There’s been a lot of talk about short-term rental properties in Nashville, and yes, the back and forth, laws and rulings have a direct impact on Antioch.
A short-term rental property is simply a furnished property – usually a house, townhome, or condo – that the owner rents to visitors on a weekly or even nightly basis. They are marketed through sites such as Airbnb.com and often offer more affordable alternatives to traditional hotels.
The enclosed map shows a search on Airbnb.com for 37013 – Antioch’s zip code. It produced a number of properties available ranging from as low as $37 per night to as much as $145 per night, all in Antioch.
While it might seem such rental properties – most of which are in residential areas – are limited to the trendier parts of Nashville, they very much impact Antioch and a growing number of our neighbors seeking to earn extra income through short-term rentals. It goes without saying that it also impacts their Antioch neighbors.
The challenge is one I well understand. I should be able to do as I wish with my property, but there is an impact on neighbors’ property too. Could one’s actions (operating a short-term rental property) somehow have an impact on the safety of my neighborhood, property values, etc.?
Earlier the Metro Council passed a bill to place limits on short term rental properties, including placing limits on the number of properties and the number of guests per property. The bill was introduced by at-large Council Member Bob Mendes.
It has been an ongoing issues of contention, and even the Nashville Metro Police Department expressed reluctance to enforce the ordinance.
In October, Judge Kelvin Jones struck down the ordinance, citing it as being unconstitutionally vague. The city Friday issued the following press release in response:
Metro Nashville has filed a motion with Davidson County Circuity Court Judge Kelvin Jones seeking a stay in his decision invalidating Nashville’s Short Term Rental Property (STRP) laws while Metro seeks to address the Judge’s concerns about vagueness in the law through new legislation.
“We believe that the Judge’s concerns about ambiguity in the law can be easily addressed through the passage of an ordinance that will more clearly distinguish STRPs from hotels and other uses associated with short-term rental occupancy,” said Jon Cooper, director of the Metro Law Department. “Our hope is that if the Metro Council passes this revised ordinance, Judge Jones will grant Metro’s prior request for summary judgment and dismiss the case.”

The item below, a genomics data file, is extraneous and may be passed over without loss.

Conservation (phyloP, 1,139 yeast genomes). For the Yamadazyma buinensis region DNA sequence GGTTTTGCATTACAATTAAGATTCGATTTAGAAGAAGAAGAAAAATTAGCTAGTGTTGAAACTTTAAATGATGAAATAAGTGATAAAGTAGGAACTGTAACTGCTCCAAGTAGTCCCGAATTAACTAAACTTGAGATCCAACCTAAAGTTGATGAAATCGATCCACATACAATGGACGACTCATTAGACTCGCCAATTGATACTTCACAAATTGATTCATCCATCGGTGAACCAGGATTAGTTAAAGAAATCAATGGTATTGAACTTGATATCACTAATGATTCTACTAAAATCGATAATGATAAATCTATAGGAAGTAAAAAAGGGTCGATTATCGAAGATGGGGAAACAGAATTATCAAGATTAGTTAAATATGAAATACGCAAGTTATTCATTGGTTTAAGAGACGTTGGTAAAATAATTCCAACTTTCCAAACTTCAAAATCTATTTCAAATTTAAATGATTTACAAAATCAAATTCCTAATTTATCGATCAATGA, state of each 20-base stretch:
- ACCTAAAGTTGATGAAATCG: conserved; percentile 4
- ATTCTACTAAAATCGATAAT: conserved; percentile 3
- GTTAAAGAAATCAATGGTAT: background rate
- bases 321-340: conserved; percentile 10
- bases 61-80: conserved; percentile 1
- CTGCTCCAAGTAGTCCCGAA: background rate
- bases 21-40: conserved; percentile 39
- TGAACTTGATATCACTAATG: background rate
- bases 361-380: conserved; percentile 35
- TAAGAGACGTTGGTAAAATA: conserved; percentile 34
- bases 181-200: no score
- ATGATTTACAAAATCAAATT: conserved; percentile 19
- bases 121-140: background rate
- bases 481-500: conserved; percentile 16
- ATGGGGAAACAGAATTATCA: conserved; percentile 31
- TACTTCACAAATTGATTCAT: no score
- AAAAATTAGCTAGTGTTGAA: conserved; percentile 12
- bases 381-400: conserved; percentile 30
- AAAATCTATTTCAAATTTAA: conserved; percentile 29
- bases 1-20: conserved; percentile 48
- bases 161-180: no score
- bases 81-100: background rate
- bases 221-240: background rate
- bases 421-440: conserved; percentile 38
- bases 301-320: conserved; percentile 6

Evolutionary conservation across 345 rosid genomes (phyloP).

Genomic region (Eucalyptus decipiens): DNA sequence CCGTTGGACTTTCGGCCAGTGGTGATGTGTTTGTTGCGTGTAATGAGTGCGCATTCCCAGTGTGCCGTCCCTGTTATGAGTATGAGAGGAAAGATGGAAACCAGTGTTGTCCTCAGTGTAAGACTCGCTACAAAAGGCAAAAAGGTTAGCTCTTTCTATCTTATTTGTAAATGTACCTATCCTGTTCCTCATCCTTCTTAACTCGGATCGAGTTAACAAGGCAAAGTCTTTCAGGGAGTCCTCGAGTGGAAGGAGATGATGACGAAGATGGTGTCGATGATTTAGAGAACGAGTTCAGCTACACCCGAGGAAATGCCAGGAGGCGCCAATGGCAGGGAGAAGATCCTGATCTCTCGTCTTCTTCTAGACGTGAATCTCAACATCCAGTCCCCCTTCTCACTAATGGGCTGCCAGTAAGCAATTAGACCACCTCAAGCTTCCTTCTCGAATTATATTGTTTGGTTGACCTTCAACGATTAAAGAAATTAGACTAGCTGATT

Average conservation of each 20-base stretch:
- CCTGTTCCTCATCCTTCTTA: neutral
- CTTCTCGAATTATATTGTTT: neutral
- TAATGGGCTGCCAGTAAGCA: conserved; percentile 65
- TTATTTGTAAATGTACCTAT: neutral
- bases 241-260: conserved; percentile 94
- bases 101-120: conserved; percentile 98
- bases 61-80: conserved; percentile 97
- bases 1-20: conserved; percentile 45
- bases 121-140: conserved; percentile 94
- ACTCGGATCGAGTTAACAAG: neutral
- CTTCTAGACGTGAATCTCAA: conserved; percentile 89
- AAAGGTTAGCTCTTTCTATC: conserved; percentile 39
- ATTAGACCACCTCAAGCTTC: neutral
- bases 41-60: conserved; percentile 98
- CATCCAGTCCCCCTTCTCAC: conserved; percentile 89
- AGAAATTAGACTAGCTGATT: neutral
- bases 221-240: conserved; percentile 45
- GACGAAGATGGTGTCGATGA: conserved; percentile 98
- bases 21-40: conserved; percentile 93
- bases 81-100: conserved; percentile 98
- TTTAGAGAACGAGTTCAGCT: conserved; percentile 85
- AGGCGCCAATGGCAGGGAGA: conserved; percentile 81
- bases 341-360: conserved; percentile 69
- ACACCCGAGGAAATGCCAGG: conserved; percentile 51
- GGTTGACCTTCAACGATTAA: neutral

On October 28, Judge Jones issues a written order in Anderson v. Metro stating that Metro’s Short Term Rental Property law, passed in 2015, was “unconstitutionally vague” due to confusion over the differences between STRPs, bed and breakfasts, boarding houses and hotels. The legislation proposed by Metro, and sponsored by Councilmembers Burkley Allen and Bob Mendes, would more clearly define and delineate between hotels, bed and breakfasts, boarding houses and STRPs. Otherwise, the regulations approved previously by the Metro Council, including a 3% cap on STRP permits by census tract, would remain the same.
“Judge Jones denied Beacon’s motions on three out of four claims, which is a victory for those seeking common-sense rules related to short term rental properties,” said Councilmember Allen. “We hope that the minor changes to the ordinance that we are proposing will satisfy the Judge’s concerns about vague language in the law, thus upholding the law as a whole.”
Last month, Mayor Megan Barry commissioned a study of the property standards division in the Metro Codes Department in order to better address quality of life concerns related to STRPs in residential neighborhoods. The recommendations from that report are anticipated to be delivered to Metro near the end of the year.